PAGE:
Comic strips can reveal a lot about the cultures from which
they come. What makes a people laugh is often a key to what makes
A savvy show at Montreal's Musee Des Beaux-Arts elucidates
the cultural significance of the French-speaking world's most
famous comic-strip hero. "Asterix, the Exhibition: An Adventure
Through 300 Works of Art" (through Nov. 16) is not only amusing but
is also instructive, absorbing, and truly ingenious.
Set in a mythical Gaulish village after the conquest of Gaul
by Rome (50 BC), the series by Rene Goscinny and Albert Uderzo
concerns the escapades of a feisty, tiny local hero named Asterix
and his voluminous companion, Obelix.
Every time these guys have to face the boorish Romans,
Asterix drinks a magic potion supplied by the village druid to make
him powerful - sort of like Popeye and that spinach thing.
But because Obelix was dropped into a vat of the potion when
he was a baby, he is permanently stronger than any army. The pair
has no trouble defeating hordes of enemies with nothing worse than
a good right fist.
"Asterix" bandes dessinee, or drawn strips, came to public
attention in 1959 with the launching of the French comic magazine
Pilote (French newspapers don't print strips). The strip has been
translated into 77 languages and dialects in 30 albums - of which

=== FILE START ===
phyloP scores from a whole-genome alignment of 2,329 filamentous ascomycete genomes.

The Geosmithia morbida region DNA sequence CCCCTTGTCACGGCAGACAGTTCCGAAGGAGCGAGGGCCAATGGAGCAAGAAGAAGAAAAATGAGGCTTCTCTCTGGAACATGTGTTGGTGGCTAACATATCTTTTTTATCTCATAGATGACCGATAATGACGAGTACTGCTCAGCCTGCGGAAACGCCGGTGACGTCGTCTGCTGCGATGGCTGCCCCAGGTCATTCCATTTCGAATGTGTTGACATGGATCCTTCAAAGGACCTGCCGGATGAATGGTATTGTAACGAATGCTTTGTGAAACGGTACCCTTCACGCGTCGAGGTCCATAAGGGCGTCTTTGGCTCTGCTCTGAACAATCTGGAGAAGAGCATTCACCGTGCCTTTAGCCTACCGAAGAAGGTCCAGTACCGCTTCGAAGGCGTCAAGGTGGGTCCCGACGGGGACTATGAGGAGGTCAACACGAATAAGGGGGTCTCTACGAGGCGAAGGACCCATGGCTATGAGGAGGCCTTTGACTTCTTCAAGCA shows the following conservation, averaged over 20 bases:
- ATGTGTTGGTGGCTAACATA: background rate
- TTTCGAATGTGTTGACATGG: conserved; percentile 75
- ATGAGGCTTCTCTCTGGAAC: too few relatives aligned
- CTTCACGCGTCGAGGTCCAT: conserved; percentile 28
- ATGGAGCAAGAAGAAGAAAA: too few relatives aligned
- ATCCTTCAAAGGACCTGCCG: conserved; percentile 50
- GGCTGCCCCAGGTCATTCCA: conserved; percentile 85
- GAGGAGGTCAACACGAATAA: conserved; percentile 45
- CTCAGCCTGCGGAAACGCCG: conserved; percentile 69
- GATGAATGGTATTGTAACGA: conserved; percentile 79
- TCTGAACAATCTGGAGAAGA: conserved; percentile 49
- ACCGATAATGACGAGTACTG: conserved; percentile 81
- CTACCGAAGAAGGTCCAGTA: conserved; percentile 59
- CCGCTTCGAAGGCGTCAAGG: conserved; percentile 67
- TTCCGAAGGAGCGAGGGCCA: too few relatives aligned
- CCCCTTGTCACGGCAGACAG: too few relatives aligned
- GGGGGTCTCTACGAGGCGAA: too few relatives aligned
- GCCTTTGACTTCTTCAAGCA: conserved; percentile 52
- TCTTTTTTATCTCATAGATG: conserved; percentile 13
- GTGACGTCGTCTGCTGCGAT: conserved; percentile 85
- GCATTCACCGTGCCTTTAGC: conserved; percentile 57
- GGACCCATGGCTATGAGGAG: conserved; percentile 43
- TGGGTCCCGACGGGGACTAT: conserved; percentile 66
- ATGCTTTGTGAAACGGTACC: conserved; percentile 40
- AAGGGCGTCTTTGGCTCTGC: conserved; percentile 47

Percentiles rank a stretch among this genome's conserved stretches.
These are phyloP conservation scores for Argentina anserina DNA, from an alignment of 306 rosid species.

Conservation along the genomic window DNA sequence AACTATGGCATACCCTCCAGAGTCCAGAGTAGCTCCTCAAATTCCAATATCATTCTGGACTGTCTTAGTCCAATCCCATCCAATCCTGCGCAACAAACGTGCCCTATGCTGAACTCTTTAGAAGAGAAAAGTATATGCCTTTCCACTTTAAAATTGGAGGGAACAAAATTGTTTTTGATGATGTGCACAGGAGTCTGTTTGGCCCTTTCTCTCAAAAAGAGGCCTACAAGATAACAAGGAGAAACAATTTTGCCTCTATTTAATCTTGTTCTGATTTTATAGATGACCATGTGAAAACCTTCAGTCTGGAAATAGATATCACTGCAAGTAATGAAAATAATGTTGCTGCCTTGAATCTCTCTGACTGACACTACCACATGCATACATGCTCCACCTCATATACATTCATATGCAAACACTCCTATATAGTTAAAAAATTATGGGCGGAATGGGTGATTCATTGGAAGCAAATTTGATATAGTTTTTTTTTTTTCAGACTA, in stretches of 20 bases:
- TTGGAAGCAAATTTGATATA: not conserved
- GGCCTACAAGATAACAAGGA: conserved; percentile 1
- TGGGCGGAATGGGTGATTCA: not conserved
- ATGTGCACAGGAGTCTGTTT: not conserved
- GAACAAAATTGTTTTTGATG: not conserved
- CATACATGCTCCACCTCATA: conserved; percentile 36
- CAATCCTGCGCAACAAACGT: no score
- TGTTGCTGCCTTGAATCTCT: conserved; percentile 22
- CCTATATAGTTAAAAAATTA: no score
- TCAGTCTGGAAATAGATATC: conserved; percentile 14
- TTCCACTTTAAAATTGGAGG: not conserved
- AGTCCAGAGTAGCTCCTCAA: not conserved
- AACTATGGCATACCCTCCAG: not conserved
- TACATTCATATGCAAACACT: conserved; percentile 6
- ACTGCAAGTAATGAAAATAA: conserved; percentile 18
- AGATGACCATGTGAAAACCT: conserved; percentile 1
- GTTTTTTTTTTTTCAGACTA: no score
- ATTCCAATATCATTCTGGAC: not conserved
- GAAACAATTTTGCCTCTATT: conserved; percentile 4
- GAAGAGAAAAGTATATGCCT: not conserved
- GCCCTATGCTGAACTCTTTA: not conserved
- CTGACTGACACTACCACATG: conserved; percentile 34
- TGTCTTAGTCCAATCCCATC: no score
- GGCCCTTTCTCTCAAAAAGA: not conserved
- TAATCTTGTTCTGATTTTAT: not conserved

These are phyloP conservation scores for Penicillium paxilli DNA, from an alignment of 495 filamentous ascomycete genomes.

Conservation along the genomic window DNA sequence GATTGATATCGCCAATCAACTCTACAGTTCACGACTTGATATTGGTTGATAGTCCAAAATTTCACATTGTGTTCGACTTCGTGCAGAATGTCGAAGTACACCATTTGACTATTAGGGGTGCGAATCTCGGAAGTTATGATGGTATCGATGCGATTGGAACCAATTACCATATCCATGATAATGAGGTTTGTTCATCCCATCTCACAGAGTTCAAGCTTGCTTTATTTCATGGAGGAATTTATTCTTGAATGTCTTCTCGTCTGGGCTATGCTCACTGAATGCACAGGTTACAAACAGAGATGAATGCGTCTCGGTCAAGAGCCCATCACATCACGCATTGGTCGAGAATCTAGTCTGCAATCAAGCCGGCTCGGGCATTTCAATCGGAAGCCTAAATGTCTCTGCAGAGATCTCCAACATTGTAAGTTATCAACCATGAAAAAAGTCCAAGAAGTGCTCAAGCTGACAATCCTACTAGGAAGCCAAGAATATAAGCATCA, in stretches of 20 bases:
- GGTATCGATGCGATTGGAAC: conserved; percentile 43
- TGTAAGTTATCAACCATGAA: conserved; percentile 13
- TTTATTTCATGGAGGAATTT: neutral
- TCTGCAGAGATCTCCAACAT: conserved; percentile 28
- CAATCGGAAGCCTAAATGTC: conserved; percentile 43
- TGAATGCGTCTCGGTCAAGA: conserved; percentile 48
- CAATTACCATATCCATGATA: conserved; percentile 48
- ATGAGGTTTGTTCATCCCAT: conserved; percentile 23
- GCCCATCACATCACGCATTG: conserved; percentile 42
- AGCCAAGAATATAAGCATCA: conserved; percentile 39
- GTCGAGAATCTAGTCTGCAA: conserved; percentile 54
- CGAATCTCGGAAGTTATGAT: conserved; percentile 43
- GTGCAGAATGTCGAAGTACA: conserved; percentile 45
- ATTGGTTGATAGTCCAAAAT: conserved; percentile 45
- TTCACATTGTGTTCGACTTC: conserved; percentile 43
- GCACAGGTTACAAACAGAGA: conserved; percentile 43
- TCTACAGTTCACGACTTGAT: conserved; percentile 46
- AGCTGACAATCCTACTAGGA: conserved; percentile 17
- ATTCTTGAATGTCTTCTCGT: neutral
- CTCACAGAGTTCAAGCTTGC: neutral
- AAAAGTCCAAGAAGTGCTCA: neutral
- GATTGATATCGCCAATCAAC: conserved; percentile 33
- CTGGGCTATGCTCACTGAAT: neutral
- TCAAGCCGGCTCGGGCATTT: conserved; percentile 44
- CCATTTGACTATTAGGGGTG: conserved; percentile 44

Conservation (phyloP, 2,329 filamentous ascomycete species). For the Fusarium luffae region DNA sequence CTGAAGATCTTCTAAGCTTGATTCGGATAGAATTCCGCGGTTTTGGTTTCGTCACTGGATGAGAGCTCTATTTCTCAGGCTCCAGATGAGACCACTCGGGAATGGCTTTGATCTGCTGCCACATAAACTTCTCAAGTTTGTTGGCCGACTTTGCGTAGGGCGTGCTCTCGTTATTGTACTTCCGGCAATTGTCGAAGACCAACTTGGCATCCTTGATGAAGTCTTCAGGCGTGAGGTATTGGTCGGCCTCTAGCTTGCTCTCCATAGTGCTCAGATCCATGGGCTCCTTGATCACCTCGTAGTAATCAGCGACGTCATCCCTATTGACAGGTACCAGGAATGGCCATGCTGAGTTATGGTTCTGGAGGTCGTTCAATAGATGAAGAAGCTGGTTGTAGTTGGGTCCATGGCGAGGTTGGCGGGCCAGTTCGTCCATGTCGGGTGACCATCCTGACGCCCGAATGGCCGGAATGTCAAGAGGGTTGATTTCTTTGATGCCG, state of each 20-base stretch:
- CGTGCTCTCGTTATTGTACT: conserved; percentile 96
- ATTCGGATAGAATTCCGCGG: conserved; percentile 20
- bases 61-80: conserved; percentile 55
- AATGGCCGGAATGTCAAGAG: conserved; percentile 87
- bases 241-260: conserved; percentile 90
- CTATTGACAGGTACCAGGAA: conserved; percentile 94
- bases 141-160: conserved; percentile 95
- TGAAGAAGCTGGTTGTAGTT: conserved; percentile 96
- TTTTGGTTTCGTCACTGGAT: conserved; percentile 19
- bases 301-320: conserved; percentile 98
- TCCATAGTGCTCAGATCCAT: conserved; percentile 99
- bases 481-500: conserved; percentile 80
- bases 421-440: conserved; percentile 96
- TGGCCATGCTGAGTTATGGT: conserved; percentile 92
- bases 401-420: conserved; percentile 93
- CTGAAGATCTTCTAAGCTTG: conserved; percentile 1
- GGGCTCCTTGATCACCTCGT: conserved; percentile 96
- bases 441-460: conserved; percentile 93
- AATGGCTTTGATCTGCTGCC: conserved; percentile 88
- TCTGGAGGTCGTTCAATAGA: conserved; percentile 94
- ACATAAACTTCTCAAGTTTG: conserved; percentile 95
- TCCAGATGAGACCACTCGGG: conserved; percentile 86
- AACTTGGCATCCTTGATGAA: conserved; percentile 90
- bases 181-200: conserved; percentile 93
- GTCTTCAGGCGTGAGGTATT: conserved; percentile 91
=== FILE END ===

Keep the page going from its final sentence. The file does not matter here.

an astounding 280 million copies have been sold worldwide.
Running gags about Obelix's penchant for wild boar (the way
his mother used to make it) and Asterix's wily wits help sustain
continuity. The comics work on several levels: Adults like the
wordplay and the cultural references as well as the satire
(everything from the feminist movement to advertising, politics,
and the reputed rudeness of Parisians), while children respond to
the mock heroics, slapstick, and the adventures themselves.
The exhibition, which originated in Paris, might merely have
been an homage to popular art, but the Montreal museum director,
Pierre De Berge, seized the day and made his paean to the
diminutive Gaulish hero an opportunity to teach families about
culture and art history at the same time.
Mr. De Berge explains that comic strips are a popular art
form like the movies: At first considered a vulgar entertainment,
they are now appreciated for their form and content as art.
Walking through the exhibit, viewers first notice just how
cinematic these drawings are; odd "camera" angles and "helicopter"
shots abound. De Berg points out that the drawings are very open,
that they fill the frame, and that they are dynamic in all